Küberkuritegevus on kohal ja sellest räägitakse palju. Millises vahekorras on aga küberkuritegevus n-ö “tavalise” hälbiva käitumisega, seda ei ole kerge mõista ainuüksi põhjustel, et mõlemad on pidevas arengud ning mõlema mõtestamine ja tunnetamine sõltub suuresti igaüheni jõudvas infos ja teadmistest.
Siinviidatu avab küberkuritegevushirmu majanduskuritegevuse perspektiivist ja võiks huvi pakkuda kõikidele inimestele. Kuritegevushirmust pole pääsu kellelgi, kuid eriti võiks huvitatud olla nii turvalisusega tegelejad kui poliitikakujundajas.
Online technology is fundamental to contemporary society, and its role increased exponentially during the Covid-19 pandemic. Crime data and criminological research show criminals are exploiting this increased dependency on digital technologies. European data show that rates of online crime have been increasing in recent years, far more so than offline crimes (Buil-Gil et al. 2021; Caneppele and Aebi 2019; Kemp et al. 2020; Levi 2017).
Fear of crime is both a harm in itself and a trigger for other personal welfare-reducing activities, though it may increase welfare if it leads people to avoid ‘reasonably likely’ actual harms. Fears of cybercrimes can lead to reduced participation in economy and society, which becomes more consequential as citizens’ advisory, offline banking and shopping services are reduced and made relatively more expensive, a trend accelerated by the pandemic.
Autorid seavad fookust:
The analysis focuses specifically on fear of economic cybercrime, an umbrella term that covers criminal activity that involves a computer, networked device or a network to conduct online identity theft, online shopping fraud, phishing attacks, etc.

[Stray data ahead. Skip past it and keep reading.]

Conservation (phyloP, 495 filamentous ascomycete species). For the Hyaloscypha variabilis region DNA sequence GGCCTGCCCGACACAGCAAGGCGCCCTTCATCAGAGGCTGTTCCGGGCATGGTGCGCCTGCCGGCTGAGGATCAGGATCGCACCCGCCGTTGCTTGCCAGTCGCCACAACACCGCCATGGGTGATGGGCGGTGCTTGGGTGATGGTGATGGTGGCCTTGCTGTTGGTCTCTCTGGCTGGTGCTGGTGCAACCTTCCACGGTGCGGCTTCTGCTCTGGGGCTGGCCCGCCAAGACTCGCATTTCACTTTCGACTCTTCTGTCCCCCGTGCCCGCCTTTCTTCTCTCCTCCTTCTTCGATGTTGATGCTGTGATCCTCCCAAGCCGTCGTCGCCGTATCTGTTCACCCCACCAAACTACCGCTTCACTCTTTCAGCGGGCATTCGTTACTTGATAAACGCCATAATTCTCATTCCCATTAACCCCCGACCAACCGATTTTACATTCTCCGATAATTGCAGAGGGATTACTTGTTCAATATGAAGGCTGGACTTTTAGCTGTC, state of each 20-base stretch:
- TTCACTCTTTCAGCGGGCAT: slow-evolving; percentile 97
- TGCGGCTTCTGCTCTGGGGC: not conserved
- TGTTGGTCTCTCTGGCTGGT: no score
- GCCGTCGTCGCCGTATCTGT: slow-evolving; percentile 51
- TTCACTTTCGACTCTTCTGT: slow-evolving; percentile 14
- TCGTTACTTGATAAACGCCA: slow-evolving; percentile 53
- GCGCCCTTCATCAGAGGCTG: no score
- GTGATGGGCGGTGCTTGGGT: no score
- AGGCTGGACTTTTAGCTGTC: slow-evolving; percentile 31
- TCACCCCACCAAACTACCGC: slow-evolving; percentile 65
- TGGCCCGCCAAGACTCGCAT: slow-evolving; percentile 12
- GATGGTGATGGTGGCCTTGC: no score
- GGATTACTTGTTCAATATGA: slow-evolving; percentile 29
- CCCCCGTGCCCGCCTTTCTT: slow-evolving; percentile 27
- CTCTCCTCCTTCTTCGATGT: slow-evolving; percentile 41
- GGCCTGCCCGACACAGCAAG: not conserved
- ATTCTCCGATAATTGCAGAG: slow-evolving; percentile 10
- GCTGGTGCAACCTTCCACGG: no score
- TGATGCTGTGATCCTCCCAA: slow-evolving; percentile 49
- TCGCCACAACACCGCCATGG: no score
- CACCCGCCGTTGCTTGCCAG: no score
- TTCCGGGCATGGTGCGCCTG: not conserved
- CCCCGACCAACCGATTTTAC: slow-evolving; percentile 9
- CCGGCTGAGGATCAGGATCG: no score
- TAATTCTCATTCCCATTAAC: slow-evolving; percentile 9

The basic premise of RAT is that crime is a function of three conditions: the presence of a motivated offender, the availability of a pool of targets that are made vulnerable by their risky routine activities, and a lack of capable guardianship (Cohen and Felson 1979). […] Thus the victim-offender convergence can be achieved when cyberspace acts as proxy of physical space, and transactions are completed across time (Reyns 2011). Yar (2005) concluded that ‘motivated offenders’ and ‘capable guardianship’ concepts could be treated as largely similar between cyber and terrestrial settings.
Statistical analyses were conducted on the 2018 Eurobarometer Cybersecurity Survey, a study commissioned by the European Commission. […] Therefore, the Eurobarometer is the largest and most comprehensive cybercrime and security survey globally, that is statistically representative of the domestic population in Europe.
Mõned vihjed Eesti kohta:
Interestingly, several Eastern European countries also have lower than average fear, including Estonia, Slovenia, Slovakia, and Hungary. […] These cross-national differences, however, are not irreducible to regional d ferences, as Ireland and Spain had high average levels of fear of economic cybercrime, while Estonia, Slovenia and Slovakia had lower than average levels.
We found that, in the European context, countries with higher levels of technology infrastructure moderated individual guardianship, a finding that is consistent with multilevel applications of RAT to the study of online identity theft (Williams 2016).
Cook, S., Giommoni, L., Trajtenberg Pareja, N., Levi, M., & Williams, M. L. (2022). Fear of economic cybercrime across Europe: A multilevel application of Routine Activity Theory. The British Journal of Criminology.